Chantel E. Markle

Chantel E. Markle
McMaster University | McMaster · School of Earth Environment & Society

Doctor of Philosophy

About

28
Publications
3,819
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192
Citations
Introduction
My research aims to understand the effects of environmental change (e.g. climate change, wildfire, anthropogenic development) on the resilience and vulnerability of threatened species and their habitat to support evidence-based decision making for wildlife conservation and management. I use field, lab, and remote sensing/GIS techniques to create synergies among the fields of ecology and ecohydrology to tackle multi-scale, complex conservation challenges.

Publications

Publications (28)
Article
Full-text available
Mapping suitable habitat for a species at risk is one of the first steps in a conservation plan. Creating habitat suitability maps can be very challenging when the area of interest is large and located in remote areas where field excursions can be difficult to implement. Such is the case for the Blanding’s turtle, a threatened species in Ontario, t...
Article
Full-text available
We used a multi-rotor (Phantom 2 Vision+, DJI) and a fixed-wing (eBee, senseFly) unmanned aerial vehicle (UAV) to acquire high-spatial-resolution composite photos of an impounded freshwater marsh during late summer in 2014 and 2015. Dominant type and percent cover of three vegetation classes (submerged aquatic, floating or emergent vegetation) were...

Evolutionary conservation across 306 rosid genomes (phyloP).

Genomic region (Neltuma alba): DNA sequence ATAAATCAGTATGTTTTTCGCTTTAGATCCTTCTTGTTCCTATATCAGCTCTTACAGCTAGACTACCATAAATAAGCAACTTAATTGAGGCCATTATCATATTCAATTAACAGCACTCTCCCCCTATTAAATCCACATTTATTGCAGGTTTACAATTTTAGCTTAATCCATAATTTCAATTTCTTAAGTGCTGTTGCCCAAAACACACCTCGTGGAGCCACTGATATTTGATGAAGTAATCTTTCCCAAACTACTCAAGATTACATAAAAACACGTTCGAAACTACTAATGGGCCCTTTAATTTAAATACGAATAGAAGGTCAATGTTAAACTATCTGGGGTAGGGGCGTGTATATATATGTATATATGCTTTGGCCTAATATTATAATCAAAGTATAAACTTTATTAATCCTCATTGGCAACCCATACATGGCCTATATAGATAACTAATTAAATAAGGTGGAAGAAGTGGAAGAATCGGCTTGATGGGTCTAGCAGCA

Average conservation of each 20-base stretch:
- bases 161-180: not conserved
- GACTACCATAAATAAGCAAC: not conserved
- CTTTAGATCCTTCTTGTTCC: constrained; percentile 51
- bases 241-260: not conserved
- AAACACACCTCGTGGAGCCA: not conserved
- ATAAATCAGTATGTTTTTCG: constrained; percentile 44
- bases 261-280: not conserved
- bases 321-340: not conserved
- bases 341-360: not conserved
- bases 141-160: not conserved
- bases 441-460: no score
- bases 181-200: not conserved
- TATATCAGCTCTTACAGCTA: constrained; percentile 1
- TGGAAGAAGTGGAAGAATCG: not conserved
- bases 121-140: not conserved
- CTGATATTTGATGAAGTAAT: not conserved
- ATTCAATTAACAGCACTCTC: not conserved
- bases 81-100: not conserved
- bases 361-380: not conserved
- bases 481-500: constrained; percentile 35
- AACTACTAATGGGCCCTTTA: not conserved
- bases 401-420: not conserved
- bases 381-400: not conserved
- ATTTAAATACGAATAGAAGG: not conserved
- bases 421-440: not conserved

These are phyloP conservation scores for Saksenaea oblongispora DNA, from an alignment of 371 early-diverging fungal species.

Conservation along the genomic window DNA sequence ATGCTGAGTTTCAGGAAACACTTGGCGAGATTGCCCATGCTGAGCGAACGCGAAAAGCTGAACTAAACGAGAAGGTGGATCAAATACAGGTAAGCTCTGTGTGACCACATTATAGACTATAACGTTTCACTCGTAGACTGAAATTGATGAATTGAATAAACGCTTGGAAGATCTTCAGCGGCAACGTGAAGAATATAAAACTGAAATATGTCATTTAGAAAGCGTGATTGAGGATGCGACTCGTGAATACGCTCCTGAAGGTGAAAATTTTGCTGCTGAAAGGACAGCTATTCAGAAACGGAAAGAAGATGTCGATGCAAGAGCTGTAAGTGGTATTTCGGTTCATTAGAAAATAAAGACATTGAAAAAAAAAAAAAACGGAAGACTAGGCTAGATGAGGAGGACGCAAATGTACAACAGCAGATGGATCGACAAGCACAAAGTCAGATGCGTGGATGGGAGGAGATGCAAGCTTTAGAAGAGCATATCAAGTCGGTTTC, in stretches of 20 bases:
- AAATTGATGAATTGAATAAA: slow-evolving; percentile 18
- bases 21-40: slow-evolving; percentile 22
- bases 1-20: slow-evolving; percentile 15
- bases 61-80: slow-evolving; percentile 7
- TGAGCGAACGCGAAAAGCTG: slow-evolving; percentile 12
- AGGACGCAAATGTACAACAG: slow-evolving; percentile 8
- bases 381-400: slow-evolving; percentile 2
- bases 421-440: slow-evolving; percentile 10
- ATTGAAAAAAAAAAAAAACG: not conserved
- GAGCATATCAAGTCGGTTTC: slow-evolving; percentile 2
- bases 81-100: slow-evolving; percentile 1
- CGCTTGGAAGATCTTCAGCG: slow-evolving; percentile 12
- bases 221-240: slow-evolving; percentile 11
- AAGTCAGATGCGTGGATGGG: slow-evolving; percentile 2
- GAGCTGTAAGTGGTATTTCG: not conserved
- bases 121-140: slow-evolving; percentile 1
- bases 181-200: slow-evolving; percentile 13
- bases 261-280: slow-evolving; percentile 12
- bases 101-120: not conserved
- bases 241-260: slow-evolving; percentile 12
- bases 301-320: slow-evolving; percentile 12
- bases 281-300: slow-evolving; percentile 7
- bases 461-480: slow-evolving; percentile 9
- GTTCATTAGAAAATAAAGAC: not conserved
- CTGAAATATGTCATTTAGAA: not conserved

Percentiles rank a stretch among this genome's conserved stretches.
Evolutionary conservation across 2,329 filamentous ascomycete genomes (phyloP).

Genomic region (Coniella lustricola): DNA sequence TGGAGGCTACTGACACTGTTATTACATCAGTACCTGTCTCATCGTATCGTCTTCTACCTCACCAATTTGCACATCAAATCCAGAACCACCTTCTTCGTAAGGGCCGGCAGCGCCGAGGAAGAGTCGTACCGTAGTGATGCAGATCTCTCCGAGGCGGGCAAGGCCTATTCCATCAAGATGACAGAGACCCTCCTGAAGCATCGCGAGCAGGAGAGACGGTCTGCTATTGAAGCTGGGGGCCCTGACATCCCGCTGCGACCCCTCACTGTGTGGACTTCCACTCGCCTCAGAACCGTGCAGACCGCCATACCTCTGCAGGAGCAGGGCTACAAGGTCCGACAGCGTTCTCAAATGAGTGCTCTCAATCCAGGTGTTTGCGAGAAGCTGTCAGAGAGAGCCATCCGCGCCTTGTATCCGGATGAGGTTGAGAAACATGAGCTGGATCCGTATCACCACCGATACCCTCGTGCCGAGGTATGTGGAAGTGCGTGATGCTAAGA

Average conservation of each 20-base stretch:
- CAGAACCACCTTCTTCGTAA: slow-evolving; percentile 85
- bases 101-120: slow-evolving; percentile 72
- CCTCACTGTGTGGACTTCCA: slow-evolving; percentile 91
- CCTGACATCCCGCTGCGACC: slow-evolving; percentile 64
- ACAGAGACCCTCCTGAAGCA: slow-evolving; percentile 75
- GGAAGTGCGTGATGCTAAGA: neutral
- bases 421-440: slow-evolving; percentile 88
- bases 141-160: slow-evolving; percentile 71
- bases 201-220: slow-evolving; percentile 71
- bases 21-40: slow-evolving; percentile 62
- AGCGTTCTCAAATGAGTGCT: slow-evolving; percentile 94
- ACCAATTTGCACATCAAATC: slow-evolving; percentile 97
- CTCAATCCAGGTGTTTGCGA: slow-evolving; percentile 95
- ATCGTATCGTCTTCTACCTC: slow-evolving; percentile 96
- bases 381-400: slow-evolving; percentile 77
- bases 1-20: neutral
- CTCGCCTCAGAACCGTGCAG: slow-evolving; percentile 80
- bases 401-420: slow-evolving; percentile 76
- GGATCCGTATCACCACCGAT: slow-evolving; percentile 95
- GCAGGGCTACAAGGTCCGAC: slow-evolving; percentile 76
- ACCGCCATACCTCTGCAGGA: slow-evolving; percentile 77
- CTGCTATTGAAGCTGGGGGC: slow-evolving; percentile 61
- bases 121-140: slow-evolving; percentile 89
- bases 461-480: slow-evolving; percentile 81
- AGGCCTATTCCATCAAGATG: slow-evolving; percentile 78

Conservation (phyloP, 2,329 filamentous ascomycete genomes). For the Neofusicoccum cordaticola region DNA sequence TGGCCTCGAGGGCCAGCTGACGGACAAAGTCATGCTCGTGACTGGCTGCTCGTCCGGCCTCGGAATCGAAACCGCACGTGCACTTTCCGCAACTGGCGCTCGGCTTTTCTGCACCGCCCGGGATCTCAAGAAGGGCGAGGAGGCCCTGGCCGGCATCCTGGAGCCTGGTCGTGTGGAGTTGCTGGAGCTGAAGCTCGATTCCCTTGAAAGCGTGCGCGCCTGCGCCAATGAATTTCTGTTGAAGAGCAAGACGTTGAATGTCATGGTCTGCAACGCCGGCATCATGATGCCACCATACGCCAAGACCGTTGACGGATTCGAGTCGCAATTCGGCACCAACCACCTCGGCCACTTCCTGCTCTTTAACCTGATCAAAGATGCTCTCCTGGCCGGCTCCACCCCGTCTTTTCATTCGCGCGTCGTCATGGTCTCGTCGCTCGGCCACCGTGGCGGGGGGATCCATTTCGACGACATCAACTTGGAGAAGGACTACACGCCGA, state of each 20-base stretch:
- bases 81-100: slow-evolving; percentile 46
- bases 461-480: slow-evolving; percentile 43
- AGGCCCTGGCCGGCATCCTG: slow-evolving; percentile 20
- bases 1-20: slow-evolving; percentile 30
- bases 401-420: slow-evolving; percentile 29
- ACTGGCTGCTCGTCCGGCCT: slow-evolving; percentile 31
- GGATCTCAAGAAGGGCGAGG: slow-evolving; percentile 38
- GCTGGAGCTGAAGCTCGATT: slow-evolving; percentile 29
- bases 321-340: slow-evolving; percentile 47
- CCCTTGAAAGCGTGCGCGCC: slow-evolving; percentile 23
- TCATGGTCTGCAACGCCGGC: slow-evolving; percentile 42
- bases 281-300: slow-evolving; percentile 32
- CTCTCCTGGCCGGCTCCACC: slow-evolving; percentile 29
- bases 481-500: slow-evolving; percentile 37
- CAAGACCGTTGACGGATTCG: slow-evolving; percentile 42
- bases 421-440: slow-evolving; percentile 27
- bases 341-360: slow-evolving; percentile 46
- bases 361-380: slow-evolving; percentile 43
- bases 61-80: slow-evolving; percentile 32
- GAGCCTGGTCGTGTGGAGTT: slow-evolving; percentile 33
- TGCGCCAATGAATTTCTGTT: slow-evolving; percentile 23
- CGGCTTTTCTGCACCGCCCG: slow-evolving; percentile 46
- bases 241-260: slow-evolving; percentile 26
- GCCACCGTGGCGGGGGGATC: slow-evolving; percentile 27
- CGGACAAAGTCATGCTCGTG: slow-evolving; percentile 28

Article
A key step in generating effective recovery strategies for species at risk is to identify habitat used under a variety of geographic settings. In part attributable to habitat loss and degradation, the Blanding's turtle (Emydoidea blandingii) is considered at risk across most of its range. Because little information for this species exists for the m...
Article
Full-text available
The ability to uniquely identify individuals is critical to estimating and monitoring trends in population sizes, one of the key metrics used to evaluate a species' conservation status and success of mitigation strategies. For freshwater turtles, shell notching and/or passive integrated transponder (PIT) tags are commonly used to mark individuals....
Article
Full-text available
Understanding thermal and moisture regimes in nesting habitat is an important step in management and restoration of at-risk turtle habitat because anthropogenic stressors that affect these key properties impact hatch success. In rock barrens landscapes, freshwater turtles are known to nest in unique shallow-soil deposits in depressions in the bedro...
Article
Lichens and mosses are among the first organisms to colonize the open bedrock of eastern Georgian Bay, Ontario making them essential for primary soil formation and ecosystem succession, while also providing nesting habitat for turtle species‐at‐risk. However, the slow growing nature of lichen and moss makes them vulnerable to ecohydrological stress...
Article
The eastern massasauga rattlesnake (Sistrurus catenatus) relies on small-scale differences in peatland surface elevation to survive harsh overwintering conditions at the northern limit of its range. We characterized the spatial heterogeneity of surface topography in peatlands within the eastern Georgian Bay rock barrens landscape of Ontario, Canada...